South Sudan mulls currency change to fight graft
A technocrat in the National Assembly, who preferred anonymity, said the House was appalled by a recent Central Bank report about cash shortage in the banks, blamed on some corrupt politicians and military generals.
The report said the culprits had stashed the money in their homes as opposed to the financial institutions.
Some of the corrupt generals and politicians, the report claimed, had buried the money on their compounds, making it impossible to pay civil servants on time.
The report has prompted the National Assembly to look for alternatives to deal with the corrupt elites.
The Nation Assembly technocrat said the change of currency could force those who were hoarding money in their homes to take it to the banks, and be forced to account for it.
“Yes, when you change the currency, you give the time frame to collect the old notes and it should be a bit shorter time, so that it puts pressure on those who stock large sums of cash in their homes to surrender the money to the Central Bank,” he said.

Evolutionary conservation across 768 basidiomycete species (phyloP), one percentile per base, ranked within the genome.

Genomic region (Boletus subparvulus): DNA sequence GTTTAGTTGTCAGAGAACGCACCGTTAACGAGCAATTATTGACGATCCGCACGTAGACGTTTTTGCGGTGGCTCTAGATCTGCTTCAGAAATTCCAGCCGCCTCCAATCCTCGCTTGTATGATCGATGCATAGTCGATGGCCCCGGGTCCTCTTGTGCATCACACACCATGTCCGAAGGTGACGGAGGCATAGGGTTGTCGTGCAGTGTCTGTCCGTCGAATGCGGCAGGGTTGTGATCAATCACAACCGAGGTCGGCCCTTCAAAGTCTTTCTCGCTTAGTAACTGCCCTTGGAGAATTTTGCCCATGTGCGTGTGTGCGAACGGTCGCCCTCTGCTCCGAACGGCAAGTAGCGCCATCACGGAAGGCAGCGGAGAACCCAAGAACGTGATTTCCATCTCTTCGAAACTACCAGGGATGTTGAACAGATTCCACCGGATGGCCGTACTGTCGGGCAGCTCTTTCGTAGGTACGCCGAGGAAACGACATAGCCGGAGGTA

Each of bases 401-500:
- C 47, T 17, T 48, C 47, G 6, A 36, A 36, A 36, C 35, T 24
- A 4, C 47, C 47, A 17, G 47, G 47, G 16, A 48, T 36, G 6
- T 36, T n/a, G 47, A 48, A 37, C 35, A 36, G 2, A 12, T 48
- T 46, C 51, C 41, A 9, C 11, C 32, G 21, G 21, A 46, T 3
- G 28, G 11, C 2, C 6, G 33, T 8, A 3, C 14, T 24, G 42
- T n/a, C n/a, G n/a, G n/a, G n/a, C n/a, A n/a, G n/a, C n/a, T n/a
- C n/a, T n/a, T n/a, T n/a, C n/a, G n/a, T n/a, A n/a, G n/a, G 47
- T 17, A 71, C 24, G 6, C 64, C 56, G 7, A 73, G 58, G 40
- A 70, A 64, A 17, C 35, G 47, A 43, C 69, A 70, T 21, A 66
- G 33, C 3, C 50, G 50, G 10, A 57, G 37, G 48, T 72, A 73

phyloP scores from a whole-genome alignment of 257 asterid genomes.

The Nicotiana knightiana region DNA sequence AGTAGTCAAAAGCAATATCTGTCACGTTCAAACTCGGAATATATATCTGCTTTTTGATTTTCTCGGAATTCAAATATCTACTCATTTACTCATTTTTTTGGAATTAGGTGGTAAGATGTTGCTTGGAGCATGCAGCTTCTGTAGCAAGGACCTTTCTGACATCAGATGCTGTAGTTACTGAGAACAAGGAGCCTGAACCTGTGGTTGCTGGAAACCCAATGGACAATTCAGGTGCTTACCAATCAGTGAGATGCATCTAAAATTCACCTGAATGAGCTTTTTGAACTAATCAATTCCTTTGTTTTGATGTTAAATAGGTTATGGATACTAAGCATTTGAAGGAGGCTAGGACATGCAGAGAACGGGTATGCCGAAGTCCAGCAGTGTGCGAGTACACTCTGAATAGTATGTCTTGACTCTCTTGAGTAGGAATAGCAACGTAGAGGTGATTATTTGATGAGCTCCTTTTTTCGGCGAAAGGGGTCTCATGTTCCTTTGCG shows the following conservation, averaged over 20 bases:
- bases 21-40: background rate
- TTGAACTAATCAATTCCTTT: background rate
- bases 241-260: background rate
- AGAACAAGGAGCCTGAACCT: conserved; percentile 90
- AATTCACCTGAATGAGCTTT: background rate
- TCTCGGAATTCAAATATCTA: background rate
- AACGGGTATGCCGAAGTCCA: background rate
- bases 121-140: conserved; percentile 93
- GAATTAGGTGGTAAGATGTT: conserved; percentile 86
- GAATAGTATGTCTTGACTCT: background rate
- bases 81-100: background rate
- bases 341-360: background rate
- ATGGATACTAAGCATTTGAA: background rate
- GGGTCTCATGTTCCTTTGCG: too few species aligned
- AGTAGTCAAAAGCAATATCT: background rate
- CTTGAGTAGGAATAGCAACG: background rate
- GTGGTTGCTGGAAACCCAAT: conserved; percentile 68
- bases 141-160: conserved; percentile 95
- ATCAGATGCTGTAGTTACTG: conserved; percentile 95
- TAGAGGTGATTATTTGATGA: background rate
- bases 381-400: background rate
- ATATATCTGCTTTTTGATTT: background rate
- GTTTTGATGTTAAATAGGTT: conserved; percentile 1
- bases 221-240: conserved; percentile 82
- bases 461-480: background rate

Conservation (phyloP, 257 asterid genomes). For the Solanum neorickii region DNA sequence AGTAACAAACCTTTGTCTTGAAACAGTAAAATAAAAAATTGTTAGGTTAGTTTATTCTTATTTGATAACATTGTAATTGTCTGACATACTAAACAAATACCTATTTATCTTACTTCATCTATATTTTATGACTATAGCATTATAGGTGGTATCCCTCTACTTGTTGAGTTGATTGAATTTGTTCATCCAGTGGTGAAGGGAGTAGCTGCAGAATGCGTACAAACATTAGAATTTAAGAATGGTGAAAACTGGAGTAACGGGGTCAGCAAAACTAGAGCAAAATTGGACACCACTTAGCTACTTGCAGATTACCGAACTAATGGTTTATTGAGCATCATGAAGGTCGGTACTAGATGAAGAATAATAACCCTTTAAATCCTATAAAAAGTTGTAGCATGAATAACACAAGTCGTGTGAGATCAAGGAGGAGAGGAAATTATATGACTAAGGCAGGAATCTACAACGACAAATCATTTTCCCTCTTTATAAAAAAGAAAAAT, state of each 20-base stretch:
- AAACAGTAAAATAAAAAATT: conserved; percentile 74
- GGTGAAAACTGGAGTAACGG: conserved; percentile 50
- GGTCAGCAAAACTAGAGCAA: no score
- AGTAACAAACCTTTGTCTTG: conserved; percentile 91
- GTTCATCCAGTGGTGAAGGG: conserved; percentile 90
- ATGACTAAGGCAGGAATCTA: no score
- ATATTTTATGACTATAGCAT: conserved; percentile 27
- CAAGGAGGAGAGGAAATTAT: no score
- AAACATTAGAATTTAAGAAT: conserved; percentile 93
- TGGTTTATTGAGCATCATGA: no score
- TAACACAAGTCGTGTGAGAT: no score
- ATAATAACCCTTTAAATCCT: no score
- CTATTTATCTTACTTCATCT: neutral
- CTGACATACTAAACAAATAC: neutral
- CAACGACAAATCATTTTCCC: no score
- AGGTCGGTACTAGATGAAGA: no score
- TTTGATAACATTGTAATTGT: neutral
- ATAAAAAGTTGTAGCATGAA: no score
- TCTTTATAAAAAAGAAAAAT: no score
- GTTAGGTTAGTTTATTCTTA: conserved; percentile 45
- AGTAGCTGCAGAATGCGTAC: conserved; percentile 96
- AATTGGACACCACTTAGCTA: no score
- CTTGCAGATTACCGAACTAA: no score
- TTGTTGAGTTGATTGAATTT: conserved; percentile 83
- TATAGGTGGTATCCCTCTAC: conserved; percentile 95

He added that it would be another way of regulating cash transfers from the Central Bank, allowing it to accumulate sufficient amounts to regularly pay civil servants.
However, a human rights defender, Mr Peter Gai Manyoun, faulted the currency change strategy, saying it was not the best way to fight corruption.
He said peace and stability should be a priority for the war on graft to succeed.
“Even if the government changes the currency a million times, it will not end corruption in South Sudan if the war continues,” he said.